For those of you who are new, what we’re doing here may need some explanation. At this church, we take the Lord's Table pretty seriously and devote an hour each Sunday for this distinct service. We begin the service with a brief thought that sets the theme for the morning and then we open the service up to the men to pray, expand on the thought with other scripture, to ask for a song, etc. This month is "mine" for doing the introduction.
I am particularly indebted to Eugene Peterson and his book, "Christ Plays in 10,000 Places" - many of these thoughts were prompted (even lifted!) from that work.
Here is the text I’m starting from this morning: 1Corinthians 10:16 –
“The cup of blessing that we bless,
is it not a participation in the blood of Christ?
The bread that we break,
is it not a participation in the body of Christ?”
In other translations, that word ‘participation’ is also translated as “communion,” “fellowship,” or “sharing.” But you’ll notice that the word is about doing something with or together – definitely not about “alone” or “by myself.”
God made us for group life; 'individualism' is not only not an Ancient Near-Eastern cultural thing, it not a Biblical thing. Gen. 2:18 says that it is NOT good for man to be by himself.
God made us to group together - is probably in our genes. That is not only family life, that is also life with others. We are, "gregarious." And that carries over into how our theology works itself out in the world. We want to be a part of it all. We want to be part of the world. Not only in its beauty and mystery, but we seek our place in history and our role in society. It is not enough for us - in a God-given way - to just sit back and admire the view. God gave us that desire in Genesis 1:28 - we are to rule well over this world. Within the created order, we are tasked to participate - and it is one of our deepest desires to do just that. We are so much this way that 'passivity' and 'disengagement' are not generally considered virtues for us.
We see the world and we want to respond to it. We want to do that. We want to "get in on what's getting on" - we want to respond, to be a part ... to part-icipate. Being a spectator is fine for a while, but what we really want is to do it ourselves. Just talk to any two year child: “Mommy, I can do it myself!”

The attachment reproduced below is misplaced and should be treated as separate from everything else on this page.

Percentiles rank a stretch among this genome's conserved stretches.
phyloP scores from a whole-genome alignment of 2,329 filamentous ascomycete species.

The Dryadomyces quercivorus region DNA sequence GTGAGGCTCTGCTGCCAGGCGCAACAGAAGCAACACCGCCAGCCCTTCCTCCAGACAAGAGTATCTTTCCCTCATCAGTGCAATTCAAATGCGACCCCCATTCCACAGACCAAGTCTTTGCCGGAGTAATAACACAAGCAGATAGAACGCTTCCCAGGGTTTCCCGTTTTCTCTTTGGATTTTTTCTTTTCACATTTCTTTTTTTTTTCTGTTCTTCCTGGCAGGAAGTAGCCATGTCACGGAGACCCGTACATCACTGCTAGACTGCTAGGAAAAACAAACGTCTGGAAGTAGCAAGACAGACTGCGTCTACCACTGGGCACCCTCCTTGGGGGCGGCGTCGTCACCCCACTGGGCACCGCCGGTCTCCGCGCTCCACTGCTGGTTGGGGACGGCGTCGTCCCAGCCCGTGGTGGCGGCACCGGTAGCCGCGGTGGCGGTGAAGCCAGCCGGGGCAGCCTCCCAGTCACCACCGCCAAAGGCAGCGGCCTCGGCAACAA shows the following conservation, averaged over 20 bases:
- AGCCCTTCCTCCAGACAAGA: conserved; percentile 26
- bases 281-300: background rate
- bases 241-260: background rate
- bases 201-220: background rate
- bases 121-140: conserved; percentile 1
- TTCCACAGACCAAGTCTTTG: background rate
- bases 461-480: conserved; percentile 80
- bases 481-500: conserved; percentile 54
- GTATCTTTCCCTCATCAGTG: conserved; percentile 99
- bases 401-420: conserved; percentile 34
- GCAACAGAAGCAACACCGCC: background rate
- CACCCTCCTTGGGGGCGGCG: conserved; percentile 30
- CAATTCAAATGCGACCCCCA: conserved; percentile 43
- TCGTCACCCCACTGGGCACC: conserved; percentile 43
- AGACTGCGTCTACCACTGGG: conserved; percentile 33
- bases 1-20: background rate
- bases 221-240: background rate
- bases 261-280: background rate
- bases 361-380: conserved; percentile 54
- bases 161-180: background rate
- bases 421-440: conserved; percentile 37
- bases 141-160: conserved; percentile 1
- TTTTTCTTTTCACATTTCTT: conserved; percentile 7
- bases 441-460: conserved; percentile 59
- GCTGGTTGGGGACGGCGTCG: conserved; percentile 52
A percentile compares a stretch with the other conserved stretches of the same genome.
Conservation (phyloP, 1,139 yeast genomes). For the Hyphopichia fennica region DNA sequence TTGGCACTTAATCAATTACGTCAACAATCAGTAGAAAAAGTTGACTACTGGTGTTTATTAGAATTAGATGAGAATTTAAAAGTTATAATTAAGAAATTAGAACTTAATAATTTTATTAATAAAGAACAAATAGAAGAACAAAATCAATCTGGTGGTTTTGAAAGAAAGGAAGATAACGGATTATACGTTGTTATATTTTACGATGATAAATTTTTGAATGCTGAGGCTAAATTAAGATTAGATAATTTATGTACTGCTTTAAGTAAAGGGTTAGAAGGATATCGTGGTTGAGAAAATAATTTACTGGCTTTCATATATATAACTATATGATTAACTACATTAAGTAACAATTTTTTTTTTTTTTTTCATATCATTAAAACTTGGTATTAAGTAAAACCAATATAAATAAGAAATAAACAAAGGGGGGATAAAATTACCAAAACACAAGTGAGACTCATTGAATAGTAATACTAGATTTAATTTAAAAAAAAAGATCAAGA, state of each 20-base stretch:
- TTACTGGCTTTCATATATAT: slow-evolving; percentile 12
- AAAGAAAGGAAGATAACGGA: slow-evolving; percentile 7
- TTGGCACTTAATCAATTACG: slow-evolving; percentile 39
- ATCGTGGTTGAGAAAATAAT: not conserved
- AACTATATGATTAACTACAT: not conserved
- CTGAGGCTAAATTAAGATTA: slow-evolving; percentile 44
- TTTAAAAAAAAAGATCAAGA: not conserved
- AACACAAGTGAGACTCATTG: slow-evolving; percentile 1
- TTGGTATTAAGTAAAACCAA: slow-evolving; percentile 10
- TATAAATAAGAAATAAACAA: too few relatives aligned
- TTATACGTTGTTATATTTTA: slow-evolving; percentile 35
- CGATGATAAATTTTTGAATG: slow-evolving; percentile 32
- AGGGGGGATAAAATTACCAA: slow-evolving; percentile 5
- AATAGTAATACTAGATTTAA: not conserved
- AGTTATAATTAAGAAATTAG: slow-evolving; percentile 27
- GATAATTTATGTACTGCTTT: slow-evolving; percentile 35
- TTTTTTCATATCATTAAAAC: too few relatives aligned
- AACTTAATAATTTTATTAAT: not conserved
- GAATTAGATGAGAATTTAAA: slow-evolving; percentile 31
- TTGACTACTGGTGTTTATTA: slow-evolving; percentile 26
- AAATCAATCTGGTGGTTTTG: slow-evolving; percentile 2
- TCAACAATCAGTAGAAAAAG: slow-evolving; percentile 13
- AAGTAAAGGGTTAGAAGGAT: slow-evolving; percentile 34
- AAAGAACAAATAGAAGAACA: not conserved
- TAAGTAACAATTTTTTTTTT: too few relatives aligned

And as we become aware of the spiritual truths that God has seeded into creation itself, explicitly in the scriptures, and – of course - most fully in Jesus, we naturally and rightly want to participate in what God is doing.
Being a part of what God is doing also means we have that same requirement to be part of each other. We are, as the theologians tell us, a "community;" a group, an assembly, a people, a spiritual family. That is constantly affirmed in the Bible itself, especially in the New Testament where much of what it is to be a Christ follower is about how we do the many "one another’s” that are commanded by God.
Here’s Eugene Peterson: "there can be no maturity in the spiritual life, no obedience in following Jesus, no wholeness in the Christian life apart from an immersion and embrace of community."
'Just me and Jesus' is not a Biblical idea. And that is definitely not easy. It takes no time at all to realize that our little company of believers is quite a mixed bag of saints and sinners; some of whom are not much to our liking - even those we plain ol' dislike.
God has called us to participate with each other. Be a part: to be active, engaged, to be responsive.
Fortunately, we don't do this on our own power, or ever will. We participate with God himself. Paul tells the Philippians, "if there is any encouragement in Christ ... any participation in the Spirit ... to be of the same mind." We are commanded to be together and get our heads straight.
And just before he gives specific instructions on the Lord's Table in 1Corinthians, chapter ten; Paul warns of putting anything above Jesus and then says, "the cup of blessing that we bless, is it not a participation in the blood of Christ? The bread that we break, is it not a participation in the body of Christ?" We are told that this time together is one way that – TOGETHER – we are part of what Christ is doing, and has done, in his saving work. We are a unified people because of Christ and this time together is one way that we participate, both with each other and with God.
Let me summarize by saying this: what we do here today is how Christ works in this world. God works in community, not the 'rugged individualism' that is so valued by our godless culture. What we are reminded of this morning is that we are – all together - part of Christ’s blood and body. And as such, God expects us to take part in what he is doing in our world.